Leading up to the match between Harvard and Davenport University tomorrow, the players are looking to prepare for it like they would any other game.
Harvard lock and team President Jonathan Rossi emphasized that his team is working on keeping their fitness up and improving decision-making. “We haven’t changed too much in terms of training structure from the rest of the spring season, but we have focused a lot on game-type situations and facets of the game we didn’t execute as well as we had hoped in Buffalo,” he said.
Team captain Gabe Cunningham echoed Rossi’s statement, saying that the team has followed their normal training schedule over the last two weeks.
Harvard’s strong tradition is factoring into their mindset for the match. “We have really come together as a team throughout the year, so I’m excited to see what we can do,” Rossi said. “Also, Harvard Rugby has an amazing tradition of excellence, so it would be great to add another national title to the program.”
Ivy League playoff winners Harvard (Dartmouth won the Ivy League regular season, but as a CPD team did not participate in the playoff to decide a seed to nationals) made their way through the round of 16 by beating Northeastern University, 15-0, in Buffalo, NY. The playing conditions were messy so Harvard had to rely heavily on their pack, which dominated in the scrums and lineouts. Because of this, the Crimson players were able to get their offense rolling, scoring two tries, a conversion and a penalty kick.
The match against University of Buffalo was closer, with Harvard only winning by two points. Harvard pulled off the 20-18 win thanks to fly half Max de la Cal, who slotted 15 of Harvard’s 20 points with the boot.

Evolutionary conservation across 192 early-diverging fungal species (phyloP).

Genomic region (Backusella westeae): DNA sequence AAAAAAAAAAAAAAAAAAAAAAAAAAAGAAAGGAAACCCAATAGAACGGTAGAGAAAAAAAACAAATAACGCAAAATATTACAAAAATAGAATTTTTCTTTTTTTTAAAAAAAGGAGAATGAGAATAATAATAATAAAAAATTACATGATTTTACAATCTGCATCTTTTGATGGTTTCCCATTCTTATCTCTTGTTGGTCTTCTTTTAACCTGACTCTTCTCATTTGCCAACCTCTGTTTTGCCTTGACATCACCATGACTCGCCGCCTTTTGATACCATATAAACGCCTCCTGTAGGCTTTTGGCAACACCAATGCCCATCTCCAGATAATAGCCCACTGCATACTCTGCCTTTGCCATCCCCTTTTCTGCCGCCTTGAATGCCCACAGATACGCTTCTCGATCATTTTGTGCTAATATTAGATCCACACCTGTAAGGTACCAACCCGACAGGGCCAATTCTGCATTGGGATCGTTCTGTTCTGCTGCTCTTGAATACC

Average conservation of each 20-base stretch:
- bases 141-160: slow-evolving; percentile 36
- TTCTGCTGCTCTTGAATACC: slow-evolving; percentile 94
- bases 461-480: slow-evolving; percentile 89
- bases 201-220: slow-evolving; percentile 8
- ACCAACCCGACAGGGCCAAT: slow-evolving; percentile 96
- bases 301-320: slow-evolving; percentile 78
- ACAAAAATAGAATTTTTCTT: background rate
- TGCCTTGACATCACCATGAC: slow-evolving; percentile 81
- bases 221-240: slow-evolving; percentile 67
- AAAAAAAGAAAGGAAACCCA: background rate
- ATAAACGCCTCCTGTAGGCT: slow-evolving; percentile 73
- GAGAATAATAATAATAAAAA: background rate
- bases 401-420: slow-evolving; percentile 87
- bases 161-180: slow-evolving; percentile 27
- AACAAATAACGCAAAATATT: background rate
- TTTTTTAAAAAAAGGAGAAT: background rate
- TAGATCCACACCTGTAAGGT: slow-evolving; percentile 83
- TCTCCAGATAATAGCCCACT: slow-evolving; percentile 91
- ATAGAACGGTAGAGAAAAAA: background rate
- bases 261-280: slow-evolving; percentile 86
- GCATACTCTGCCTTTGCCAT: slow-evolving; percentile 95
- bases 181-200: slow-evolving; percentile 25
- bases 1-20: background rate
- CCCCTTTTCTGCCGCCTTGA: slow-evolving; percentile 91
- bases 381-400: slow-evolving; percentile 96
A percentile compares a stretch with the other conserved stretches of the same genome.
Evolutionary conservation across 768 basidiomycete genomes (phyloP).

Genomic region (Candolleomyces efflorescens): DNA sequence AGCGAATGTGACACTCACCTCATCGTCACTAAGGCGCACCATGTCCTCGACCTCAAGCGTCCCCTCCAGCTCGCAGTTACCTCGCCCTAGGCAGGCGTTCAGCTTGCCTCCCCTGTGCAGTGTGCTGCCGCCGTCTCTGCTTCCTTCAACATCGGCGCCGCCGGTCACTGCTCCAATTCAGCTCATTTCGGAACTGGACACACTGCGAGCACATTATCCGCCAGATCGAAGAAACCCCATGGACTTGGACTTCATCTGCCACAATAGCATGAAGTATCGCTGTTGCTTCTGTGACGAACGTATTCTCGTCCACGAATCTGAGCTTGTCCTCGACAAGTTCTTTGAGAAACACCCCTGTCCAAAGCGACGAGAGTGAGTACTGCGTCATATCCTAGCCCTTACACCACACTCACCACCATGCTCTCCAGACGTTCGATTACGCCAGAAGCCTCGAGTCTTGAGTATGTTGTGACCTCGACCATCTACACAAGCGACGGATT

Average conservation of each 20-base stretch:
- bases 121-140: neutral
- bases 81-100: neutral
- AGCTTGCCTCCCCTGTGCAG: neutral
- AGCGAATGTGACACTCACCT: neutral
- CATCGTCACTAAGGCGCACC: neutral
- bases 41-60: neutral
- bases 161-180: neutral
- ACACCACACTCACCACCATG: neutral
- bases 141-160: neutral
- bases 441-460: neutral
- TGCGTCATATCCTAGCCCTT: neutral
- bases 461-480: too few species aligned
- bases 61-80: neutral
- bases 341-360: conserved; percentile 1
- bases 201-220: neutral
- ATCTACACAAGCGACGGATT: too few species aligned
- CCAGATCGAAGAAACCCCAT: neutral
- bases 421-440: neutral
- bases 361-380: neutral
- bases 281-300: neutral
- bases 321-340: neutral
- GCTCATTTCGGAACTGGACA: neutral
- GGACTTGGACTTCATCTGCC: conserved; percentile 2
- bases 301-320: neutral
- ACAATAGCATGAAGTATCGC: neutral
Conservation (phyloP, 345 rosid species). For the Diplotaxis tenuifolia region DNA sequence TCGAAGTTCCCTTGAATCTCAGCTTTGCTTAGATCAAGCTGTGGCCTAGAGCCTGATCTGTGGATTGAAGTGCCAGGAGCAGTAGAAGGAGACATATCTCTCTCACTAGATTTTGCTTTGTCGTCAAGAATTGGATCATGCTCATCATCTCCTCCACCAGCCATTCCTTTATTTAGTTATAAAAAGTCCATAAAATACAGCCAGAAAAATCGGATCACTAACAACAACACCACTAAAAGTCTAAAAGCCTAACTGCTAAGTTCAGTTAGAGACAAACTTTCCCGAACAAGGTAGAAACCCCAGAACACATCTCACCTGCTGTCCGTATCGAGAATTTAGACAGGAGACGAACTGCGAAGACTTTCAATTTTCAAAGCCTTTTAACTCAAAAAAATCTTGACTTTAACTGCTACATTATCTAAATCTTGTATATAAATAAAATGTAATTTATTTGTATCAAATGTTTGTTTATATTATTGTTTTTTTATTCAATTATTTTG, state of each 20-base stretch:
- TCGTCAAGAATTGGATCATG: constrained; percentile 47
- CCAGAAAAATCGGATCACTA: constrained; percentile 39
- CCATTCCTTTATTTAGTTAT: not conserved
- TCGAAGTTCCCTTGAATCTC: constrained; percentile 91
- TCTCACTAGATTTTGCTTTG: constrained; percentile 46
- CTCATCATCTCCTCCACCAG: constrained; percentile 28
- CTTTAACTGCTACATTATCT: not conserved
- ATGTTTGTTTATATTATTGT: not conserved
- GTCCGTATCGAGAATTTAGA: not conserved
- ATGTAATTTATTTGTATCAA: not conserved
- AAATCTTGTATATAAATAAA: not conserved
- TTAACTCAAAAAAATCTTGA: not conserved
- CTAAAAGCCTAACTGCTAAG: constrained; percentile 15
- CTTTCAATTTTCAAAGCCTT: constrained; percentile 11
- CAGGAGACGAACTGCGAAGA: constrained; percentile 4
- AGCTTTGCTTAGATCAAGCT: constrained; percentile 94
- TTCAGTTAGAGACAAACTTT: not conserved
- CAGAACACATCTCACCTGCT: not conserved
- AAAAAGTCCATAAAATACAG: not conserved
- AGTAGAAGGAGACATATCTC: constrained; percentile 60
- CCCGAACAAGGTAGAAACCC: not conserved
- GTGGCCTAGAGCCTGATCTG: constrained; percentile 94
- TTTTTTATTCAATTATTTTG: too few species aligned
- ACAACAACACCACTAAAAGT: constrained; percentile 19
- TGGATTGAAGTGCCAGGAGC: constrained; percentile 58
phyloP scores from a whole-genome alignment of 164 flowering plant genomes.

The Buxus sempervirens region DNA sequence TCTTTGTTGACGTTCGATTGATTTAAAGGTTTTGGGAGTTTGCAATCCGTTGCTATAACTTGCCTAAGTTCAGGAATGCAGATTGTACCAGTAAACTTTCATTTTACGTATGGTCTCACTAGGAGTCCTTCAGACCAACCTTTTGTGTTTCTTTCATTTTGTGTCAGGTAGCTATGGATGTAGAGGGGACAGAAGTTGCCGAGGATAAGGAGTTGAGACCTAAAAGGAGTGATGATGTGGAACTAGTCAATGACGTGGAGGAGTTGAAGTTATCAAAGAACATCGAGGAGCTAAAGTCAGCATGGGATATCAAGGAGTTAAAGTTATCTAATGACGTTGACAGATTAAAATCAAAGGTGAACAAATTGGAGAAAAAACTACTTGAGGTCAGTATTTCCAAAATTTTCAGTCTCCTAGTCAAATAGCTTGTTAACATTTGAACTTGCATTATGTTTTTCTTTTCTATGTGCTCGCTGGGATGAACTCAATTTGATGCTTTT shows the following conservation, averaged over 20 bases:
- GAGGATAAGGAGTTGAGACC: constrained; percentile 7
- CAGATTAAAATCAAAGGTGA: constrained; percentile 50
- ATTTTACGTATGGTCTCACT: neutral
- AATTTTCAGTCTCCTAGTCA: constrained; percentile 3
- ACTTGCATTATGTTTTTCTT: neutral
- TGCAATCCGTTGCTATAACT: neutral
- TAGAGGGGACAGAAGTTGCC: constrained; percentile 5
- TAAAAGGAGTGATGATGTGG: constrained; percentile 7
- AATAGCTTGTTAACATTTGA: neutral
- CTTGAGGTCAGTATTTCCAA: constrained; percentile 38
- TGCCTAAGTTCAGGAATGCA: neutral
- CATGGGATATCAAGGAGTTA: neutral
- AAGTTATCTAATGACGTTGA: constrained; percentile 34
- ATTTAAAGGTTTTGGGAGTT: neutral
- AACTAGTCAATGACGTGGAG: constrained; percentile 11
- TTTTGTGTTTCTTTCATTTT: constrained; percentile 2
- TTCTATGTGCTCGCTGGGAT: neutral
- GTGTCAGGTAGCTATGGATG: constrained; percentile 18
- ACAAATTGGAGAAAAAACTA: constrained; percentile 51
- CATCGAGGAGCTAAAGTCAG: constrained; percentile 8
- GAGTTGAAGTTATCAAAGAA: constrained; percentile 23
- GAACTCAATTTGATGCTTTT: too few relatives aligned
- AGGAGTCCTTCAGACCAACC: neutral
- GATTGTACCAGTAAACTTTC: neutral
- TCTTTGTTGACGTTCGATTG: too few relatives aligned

“We’ve played really well together as a team, and I’ve been impressed with our physicality, which has continued to develop over the course of the season,” Cunningham added.
But Harvard did not stop there. The team toured Prague and Berlin in March to build up some valuable experience. “Playing three different men’s sides on this tour really helped us bond as a team and learn to play on the road,” Rossi said. The team will have to take this lesson to heart if they hope to beat Davenport in Stanford, a cross-country trip for the Crimson.
Davenport took on the University of Minnesota and Kansas State University to reach the semifinals. The Panthers crushed both opponents, beating Minnesota 27-0 and Kansas State 46-5.
Davenport is wary of Harvard, but focused on aspects of the game they think they can exploit. “They’re an extremely forward heavy team, but our forwards are skilled and big too,” center Erin Hillary said. “We just need to get it away from their pack.”
If the Panther forwards can take care of the Harvard pack, then the speedy Davenport backline can be free to exploit gaps and spin the ball out to the wings. “We need to focus on getting it wide to our speed on the outside, play smart and work as a team, not individuals,” Hillary said.
Rossi is aware of this and stresses that Harvard play smart rugby. “Our pack has been working on our set pieces and playing clean, sound rugby at the breakdown,” he said. “… we know they are a quick team so we are looking to play smart, team-oriented rugby.”
While Harvard has been around since 1872, Davenport is new to the national championships. The team is in it’s second season and first year of eligibility for the DI National Tournament.
“There is a bit of nervousness being a second-year program and getting this far,” Hillary added.
“The team is looking forward to playing this weekend and is grateful to have the opportunity to compete at Stanford with some of the best teams in the country,” Rossi stated. “We aren’t bringing any anxiety or nervousness with us - just looking forward to doing everything in our power to make the most out of the weekend.”
Hillary is confident his side can compete. “We’re confident, nervous but confident, we can get the job done.”